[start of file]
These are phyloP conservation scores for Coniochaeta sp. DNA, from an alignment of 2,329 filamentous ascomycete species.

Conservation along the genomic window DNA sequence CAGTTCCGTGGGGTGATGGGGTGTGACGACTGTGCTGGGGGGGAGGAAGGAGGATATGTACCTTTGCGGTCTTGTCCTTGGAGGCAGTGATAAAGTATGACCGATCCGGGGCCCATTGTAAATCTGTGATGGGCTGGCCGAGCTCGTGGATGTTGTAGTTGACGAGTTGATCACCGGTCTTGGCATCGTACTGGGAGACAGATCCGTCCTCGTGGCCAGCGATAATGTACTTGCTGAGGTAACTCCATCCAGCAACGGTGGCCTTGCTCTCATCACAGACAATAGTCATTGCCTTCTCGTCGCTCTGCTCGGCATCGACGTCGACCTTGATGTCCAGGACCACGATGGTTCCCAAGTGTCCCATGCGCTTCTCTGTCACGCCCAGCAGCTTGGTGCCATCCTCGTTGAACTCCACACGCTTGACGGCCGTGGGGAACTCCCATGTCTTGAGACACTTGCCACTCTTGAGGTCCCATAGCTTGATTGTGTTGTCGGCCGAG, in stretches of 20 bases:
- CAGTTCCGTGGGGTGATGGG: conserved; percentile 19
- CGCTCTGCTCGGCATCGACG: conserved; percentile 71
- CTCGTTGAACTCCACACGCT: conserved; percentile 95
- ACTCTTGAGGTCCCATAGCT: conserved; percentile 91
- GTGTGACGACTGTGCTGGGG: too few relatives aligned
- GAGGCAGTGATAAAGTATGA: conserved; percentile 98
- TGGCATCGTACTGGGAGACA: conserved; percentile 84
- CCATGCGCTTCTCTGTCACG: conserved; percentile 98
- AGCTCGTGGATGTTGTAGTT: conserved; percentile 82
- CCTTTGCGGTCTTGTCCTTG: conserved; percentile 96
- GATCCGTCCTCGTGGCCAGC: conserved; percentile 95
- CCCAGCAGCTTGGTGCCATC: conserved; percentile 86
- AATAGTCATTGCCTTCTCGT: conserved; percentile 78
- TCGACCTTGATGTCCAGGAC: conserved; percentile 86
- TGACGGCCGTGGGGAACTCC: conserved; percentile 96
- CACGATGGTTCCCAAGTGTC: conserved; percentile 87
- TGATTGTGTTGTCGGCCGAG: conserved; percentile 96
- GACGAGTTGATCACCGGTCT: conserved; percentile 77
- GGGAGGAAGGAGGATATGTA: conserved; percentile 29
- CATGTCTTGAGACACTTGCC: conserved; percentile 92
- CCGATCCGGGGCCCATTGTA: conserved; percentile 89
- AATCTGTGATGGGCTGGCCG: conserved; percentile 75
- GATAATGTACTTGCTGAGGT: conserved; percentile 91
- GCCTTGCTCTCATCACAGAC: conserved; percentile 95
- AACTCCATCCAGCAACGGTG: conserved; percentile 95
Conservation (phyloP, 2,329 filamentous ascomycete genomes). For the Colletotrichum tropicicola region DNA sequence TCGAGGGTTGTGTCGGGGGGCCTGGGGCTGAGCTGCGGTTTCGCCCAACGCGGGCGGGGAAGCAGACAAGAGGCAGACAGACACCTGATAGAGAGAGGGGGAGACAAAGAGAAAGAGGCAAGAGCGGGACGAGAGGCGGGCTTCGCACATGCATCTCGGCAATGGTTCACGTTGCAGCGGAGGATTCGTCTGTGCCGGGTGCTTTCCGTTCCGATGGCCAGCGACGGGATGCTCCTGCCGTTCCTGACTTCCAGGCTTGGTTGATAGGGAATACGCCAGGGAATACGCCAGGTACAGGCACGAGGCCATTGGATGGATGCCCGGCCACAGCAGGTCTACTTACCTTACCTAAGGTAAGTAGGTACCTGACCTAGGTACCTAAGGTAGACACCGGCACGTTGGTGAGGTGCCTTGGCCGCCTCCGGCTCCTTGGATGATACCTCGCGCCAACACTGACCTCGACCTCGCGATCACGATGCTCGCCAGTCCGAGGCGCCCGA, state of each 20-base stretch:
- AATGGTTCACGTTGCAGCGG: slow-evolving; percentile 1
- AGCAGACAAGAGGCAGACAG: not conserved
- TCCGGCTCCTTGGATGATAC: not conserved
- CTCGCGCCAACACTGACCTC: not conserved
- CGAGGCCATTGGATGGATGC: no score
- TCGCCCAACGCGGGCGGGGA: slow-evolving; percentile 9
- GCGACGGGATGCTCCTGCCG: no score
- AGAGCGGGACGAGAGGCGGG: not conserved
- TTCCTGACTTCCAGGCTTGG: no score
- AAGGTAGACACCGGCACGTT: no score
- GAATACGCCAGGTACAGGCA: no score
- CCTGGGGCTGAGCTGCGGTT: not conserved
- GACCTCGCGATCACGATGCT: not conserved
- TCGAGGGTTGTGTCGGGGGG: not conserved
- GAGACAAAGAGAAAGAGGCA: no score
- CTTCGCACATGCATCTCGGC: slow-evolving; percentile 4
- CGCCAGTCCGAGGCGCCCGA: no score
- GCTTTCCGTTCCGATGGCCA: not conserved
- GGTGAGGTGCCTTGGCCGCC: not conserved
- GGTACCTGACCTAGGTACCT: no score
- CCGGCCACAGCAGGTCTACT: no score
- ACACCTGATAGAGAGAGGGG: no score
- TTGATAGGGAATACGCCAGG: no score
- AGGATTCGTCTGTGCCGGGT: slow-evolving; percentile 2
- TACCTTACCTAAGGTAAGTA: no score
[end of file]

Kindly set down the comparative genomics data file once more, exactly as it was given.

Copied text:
These are phyloP conservation scores for Coniochaeta sp. DNA, from an alignment of 2,329 filamentous ascomycete species.

Conservation along the genomic window DNA sequence CAGTTCCGTGGGGTGATGGGGTGTGACGACTGTGCTGGGGGGGAGGAAGGAGGATATGTACCTTTGCGGTCTTGTCCTTGGAGGCAGTGATAAAGTATGACCGATCCGGGGCCCATTGTAAATCTGTGATGGGCTGGCCGAGCTCGTGGATGTTGTAGTTGACGAGTTGATCACCGGTCTTGGCATCGTACTGGGAGACAGATCCGTCCTCGTGGCCAGCGATAATGTACTTGCTGAGGTAACTCCATCCAGCAACGGTGGCCTTGCTCTCATCACAGACAATAGTCATTGCCTTCTCGTCGCTCTGCTCGGCATCGACGTCGACCTTGATGTCCAGGACCACGATGGTTCCCAAGTGTCCCATGCGCTTCTCTGTCACGCCCAGCAGCTTGGTGCCATCCTCGTTGAACTCCACACGCTTGACGGCCGTGGGGAACTCCCATGTCTTGAGACACTTGCCACTCTTGAGGTCCCATAGCTTGATTGTGTTGTCGGCCGAG, in stretches of 20 bases:
- CAGTTCCGTGGGGTGATGGG: conserved; percentile 19
- CGCTCTGCTCGGCATCGACG: conserved; percentile 71
- CTCGTTGAACTCCACACGCT: conserved; percentile 95
- ACTCTTGAGGTCCCATAGCT: conserved; percentile 91
- GTGTGACGACTGTGCTGGGG: too few relatives aligned
- GAGGCAGTGATAAAGTATGA: conserved; percentile 98
- TGGCATCGTACTGGGAGACA: conserved; percentile 84
- CCATGCGCTTCTCTGTCACG: conserved; percentile 98
- AGCTCGTGGATGTTGTAGTT: conserved; percentile 82
- CCTTTGCGGTCTTGTCCTTG: conserved; percentile 96
- GATCCGTCCTCGTGGCCAGC: conserved; percentile 95
- CCCAGCAGCTTGGTGCCATC: conserved; percentile 86
- AATAGTCATTGCCTTCTCGT: conserved; percentile 78
- TCGACCTTGATGTCCAGGAC: conserved; percentile 86
- TGACGGCCGTGGGGAACTCC: conserved; percentile 96
- CACGATGGTTCCCAAGTGTC: conserved; percentile 87
- TGATTGTGTTGTCGGCCGAG: conserved; percentile 96
- GACGAGTTGATCACCGGTCT: conserved; percentile 77
- GGGAGGAAGGAGGATATGTA: conserved; percentile 29
- CATGTCTTGAGACACTTGCC: conserved; percentile 92
- CCGATCCGGGGCCCATTGTA: conserved; percentile 89
- AATCTGTGATGGGCTGGCCG: conserved; percentile 75
- GATAATGTACTTGCTGAGGT: conserved; percentile 91
- GCCTTGCTCTCATCACAGAC: conserved; percentile 95
- AACTCCATCCAGCAACGGTG: conserved; percentile 95
Conservation (phyloP, 2,329 filamentous ascomycete genomes). For the Colletotrichum tropicicola region DNA sequence TCGAGGGTTGTGTCGGGGGGCCTGGGGCTGAGCTGCGGTTTCGCCCAACGCGGGCGGGGAAGCAGACAAGAGGCAGACAGACACCTGATAGAGAGAGGGGGAGACAAAGAGAAAGAGGCAAGAGCGGGACGAGAGGCGGGCTTCGCACATGCATCTCGGCAATGGTTCACGTTGCAGCGGAGGATTCGTCTGTGCCGGGTGCTTTCCGTTCCGATGGCCAGCGACGGGATGCTCCTGCCGTTCCTGACTTCCAGGCTTGGTTGATAGGGAATACGCCAGGGAATACGCCAGGTACAGGCACGAGGCCATTGGATGGATGCCCGGCCACAGCAGGTCTACTTACCTTACCTAAGGTAAGTAGGTACCTGACCTAGGTACCTAAGGTAGACACCGGCACGTTGGTGAGGTGCCTTGGCCGCCTCCGGCTCCTTGGATGATACCTCGCGCCAACACTGACCTCGACCTCGCGATCACGATGCTCGCCAGTCCGAGGCGCCCGA, state of each 20-base stretch:
- AATGGTTCACGTTGCAGCGG: slow-evolving; percentile 1
- AGCAGACAAGAGGCAGACAG: not conserved
- TCCGGCTCCTTGGATGATAC: not conserved
- CTCGCGCCAACACTGACCTC: not conserved
- CGAGGCCATTGGATGGATGC: no score
- TCGCCCAACGCGGGCGGGGA: slow-evolving; percentile 9
- GCGACGGGATGCTCCTGCCG: no score
- AGAGCGGGACGAGAGGCGGG: not conserved
- TTCCTGACTTCCAGGCTTGG: no score
- AAGGTAGACACCGGCACGTT: no score
- GAATACGCCAGGTACAGGCA: no score
- CCTGGGGCTGAGCTGCGGTT: not conserved
- GACCTCGCGATCACGATGCT: not conserved
- TCGAGGGTTGTGTCGGGGGG: not conserved
- GAGACAAAGAGAAAGAGGCA: no score
- CTTCGCACATGCATCTCGGC: slow-evolving; percentile 4
- CGCCAGTCCGAGGCGCCCGA: no score
- GCTTTCCGTTCCGATGGCCA: not conserved
- GGTGAGGTGCCTTGGCCGCC: not conserved
- GGTACCTGACCTAGGTACCT: no score
- CCGGCCACAGCAGGTCTACT: no score
- ACACCTGATAGAGAGAGGGG: no score
- TTGATAGGGAATACGCCAGG: no score
- AGGATTCGTCTGTGCCGGGT: slow-evolving; percentile 2
- TACCTTACCTAAGGTAAGTA: no score